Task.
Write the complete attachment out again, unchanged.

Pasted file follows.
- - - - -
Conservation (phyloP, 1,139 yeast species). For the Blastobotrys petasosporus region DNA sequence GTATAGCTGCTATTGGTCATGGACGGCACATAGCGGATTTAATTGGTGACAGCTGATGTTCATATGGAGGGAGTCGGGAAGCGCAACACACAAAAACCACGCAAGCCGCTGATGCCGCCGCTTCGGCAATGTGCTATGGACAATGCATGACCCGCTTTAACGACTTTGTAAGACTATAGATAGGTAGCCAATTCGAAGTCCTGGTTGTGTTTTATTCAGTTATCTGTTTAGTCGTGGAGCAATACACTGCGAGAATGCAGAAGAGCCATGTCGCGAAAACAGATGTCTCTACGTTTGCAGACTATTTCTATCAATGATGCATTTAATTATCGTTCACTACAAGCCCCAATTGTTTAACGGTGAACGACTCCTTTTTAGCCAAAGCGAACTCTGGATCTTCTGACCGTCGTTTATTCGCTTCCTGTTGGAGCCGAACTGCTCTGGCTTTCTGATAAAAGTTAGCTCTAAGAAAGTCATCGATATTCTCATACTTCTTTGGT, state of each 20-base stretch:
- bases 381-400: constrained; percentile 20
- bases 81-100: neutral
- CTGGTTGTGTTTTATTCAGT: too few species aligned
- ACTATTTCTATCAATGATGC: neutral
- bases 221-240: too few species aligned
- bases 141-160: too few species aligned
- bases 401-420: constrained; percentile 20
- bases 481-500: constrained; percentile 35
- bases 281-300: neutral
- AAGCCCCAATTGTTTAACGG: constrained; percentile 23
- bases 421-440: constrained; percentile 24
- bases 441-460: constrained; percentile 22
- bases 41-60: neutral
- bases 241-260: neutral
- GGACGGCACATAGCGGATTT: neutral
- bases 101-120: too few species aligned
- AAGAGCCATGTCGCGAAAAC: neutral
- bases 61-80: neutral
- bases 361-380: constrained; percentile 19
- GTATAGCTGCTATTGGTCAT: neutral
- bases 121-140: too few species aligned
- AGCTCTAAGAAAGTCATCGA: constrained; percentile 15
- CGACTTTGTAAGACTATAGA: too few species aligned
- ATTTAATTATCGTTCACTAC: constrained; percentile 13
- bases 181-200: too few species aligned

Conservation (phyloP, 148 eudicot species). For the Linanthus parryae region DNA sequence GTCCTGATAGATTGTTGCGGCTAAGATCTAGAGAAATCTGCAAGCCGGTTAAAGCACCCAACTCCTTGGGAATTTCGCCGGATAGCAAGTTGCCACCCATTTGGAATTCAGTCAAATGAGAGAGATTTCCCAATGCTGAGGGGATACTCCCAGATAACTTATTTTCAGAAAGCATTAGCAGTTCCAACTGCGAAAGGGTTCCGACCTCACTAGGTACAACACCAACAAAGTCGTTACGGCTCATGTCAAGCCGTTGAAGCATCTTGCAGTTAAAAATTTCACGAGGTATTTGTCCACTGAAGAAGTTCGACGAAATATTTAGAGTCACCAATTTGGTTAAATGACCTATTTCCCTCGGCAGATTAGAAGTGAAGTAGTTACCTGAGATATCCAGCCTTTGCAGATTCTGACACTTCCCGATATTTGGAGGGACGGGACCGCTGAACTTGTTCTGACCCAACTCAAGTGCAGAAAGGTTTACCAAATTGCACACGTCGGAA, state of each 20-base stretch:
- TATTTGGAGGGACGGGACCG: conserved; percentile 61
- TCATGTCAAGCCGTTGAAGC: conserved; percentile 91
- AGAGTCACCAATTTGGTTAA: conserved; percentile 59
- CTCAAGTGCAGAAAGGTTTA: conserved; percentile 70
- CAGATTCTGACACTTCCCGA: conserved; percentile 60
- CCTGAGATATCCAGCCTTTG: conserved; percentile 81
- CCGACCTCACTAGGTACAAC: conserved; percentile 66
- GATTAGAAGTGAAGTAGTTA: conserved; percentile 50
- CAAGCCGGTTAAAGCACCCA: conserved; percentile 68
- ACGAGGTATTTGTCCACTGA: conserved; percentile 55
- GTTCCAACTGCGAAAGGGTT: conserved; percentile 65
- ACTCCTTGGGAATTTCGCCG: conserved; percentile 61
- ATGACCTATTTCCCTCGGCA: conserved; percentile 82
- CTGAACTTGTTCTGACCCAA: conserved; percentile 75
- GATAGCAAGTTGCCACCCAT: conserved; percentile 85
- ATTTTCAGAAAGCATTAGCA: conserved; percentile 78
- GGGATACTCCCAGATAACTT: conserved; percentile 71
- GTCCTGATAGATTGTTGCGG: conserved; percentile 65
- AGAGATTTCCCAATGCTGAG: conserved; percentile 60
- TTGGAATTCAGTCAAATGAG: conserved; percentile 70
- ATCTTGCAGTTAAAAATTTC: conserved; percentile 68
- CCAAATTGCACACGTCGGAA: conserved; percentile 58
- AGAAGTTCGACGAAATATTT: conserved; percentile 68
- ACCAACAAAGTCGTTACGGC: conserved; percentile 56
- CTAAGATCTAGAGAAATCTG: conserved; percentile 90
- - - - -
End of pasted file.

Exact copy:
Conservation (phyloP, 1,139 yeast species). For the Blastobotrys petasosporus region DNA sequence GTATAGCTGCTATTGGTCATGGACGGCACATAGCGGATTTAATTGGTGACAGCTGATGTTCATATGGAGGGAGTCGGGAAGCGCAACACACAAAAACCACGCAAGCCGCTGATGCCGCCGCTTCGGCAATGTGCTATGGACAATGCATGACCCGCTTTAACGACTTTGTAAGACTATAGATAGGTAGCCAATTCGAAGTCCTGGTTGTGTTTTATTCAGTTATCTGTTTAGTCGTGGAGCAATACACTGCGAGAATGCAGAAGAGCCATGTCGCGAAAACAGATGTCTCTACGTTTGCAGACTATTTCTATCAATGATGCATTTAATTATCGTTCACTACAAGCCCCAATTGTTTAACGGTGAACGACTCCTTTTTAGCCAAAGCGAACTCTGGATCTTCTGACCGTCGTTTATTCGCTTCCTGTTGGAGCCGAACTGCTCTGGCTTTCTGATAAAAGTTAGCTCTAAGAAAGTCATCGATATTCTCATACTTCTTTGGT, state of each 20-base stretch:
- bases 381-400: constrained; percentile 20
- bases 81-100: neutral
- CTGGTTGTGTTTTATTCAGT: too few species aligned
- ACTATTTCTATCAATGATGC: neutral
- bases 221-240: too few species aligned
- bases 141-160: too few species aligned
- bases 401-420: constrained; percentile 20
- bases 481-500: constrained; percentile 35
- bases 281-300: neutral
- AAGCCCCAATTGTTTAACGG: constrained; percentile 23
- bases 421-440: constrained; percentile 24
- bases 441-460: constrained; percentile 22
- bases 41-60: neutral
- bases 241-260: neutral
- GGACGGCACATAGCGGATTT: neutral
- bases 101-120: too few species aligned
- AAGAGCCATGTCGCGAAAAC: neutral
- bases 61-80: neutral
- bases 361-380: constrained; percentile 19
- GTATAGCTGCTATTGGTCAT: neutral
- bases 121-140: too few species aligned
- AGCTCTAAGAAAGTCATCGA: constrained; percentile 15
- CGACTTTGTAAGACTATAGA: too few species aligned
- ATTTAATTATCGTTCACTAC: constrained; percentile 13
- bases 181-200: too few species aligned

Conservation (phyloP, 148 eudicot species). For the Linanthus parryae region DNA sequence GTCCTGATAGATTGTTGCGGCTAAGATCTAGAGAAATCTGCAAGCCGGTTAAAGCACCCAACTCCTTGGGAATTTCGCCGGATAGCAAGTTGCCACCCATTTGGAATTCAGTCAAATGAGAGAGATTTCCCAATGCTGAGGGGATACTCCCAGATAACTTATTTTCAGAAAGCATTAGCAGTTCCAACTGCGAAAGGGTTCCGACCTCACTAGGTACAACACCAACAAAGTCGTTACGGCTCATGTCAAGCCGTTGAAGCATCTTGCAGTTAAAAATTTCACGAGGTATTTGTCCACTGAAGAAGTTCGACGAAATATTTAGAGTCACCAATTTGGTTAAATGACCTATTTCCCTCGGCAGATTAGAAGTGAAGTAGTTACCTGAGATATCCAGCCTTTGCAGATTCTGACACTTCCCGATATTTGGAGGGACGGGACCGCTGAACTTGTTCTGACCCAACTCAAGTGCAGAAAGGTTTACCAAATTGCACACGTCGGAA, state of each 20-base stretch:
- TATTTGGAGGGACGGGACCG: conserved; percentile 61
- TCATGTCAAGCCGTTGAAGC: conserved; percentile 91
- AGAGTCACCAATTTGGTTAA: conserved; percentile 59
- CTCAAGTGCAGAAAGGTTTA: conserved; percentile 70
- CAGATTCTGACACTTCCCGA: conserved; percentile 60
- CCTGAGATATCCAGCCTTTG: conserved; percentile 81
- CCGACCTCACTAGGTACAAC: conserved; percentile 66
- GATTAGAAGTGAAGTAGTTA: conserved; percentile 50
- CAAGCCGGTTAAAGCACCCA: conserved; percentile 68
- ACGAGGTATTTGTCCACTGA: conserved; percentile 55
- GTTCCAACTGCGAAAGGGTT: conserved; percentile 65
- ACTCCTTGGGAATTTCGCCG: conserved; percentile 61
- ATGACCTATTTCCCTCGGCA: conserved; percentile 82
- CTGAACTTGTTCTGACCCAA: conserved; percentile 75
- GATAGCAAGTTGCCACCCAT: conserved; percentile 85
- ATTTTCAGAAAGCATTAGCA: conserved; percentile 78
- GGGATACTCCCAGATAACTT: conserved; percentile 71
- GTCCTGATAGATTGTTGCGG: conserved; percentile 65
- AGAGATTTCCCAATGCTGAG: conserved; percentile 60
- TTGGAATTCAGTCAAATGAG: conserved; percentile 70
- ATCTTGCAGTTAAAAATTTC: conserved; percentile 68
- CCAAATTGCACACGTCGGAA: conserved; percentile 58
- AGAAGTTCGACGAAATATTT: conserved; percentile 68
- ACCAACAAAGTCGTTACGGC: conserved; percentile 56
- CTAAGATCTAGAGAAATCTG: conserved; percentile 90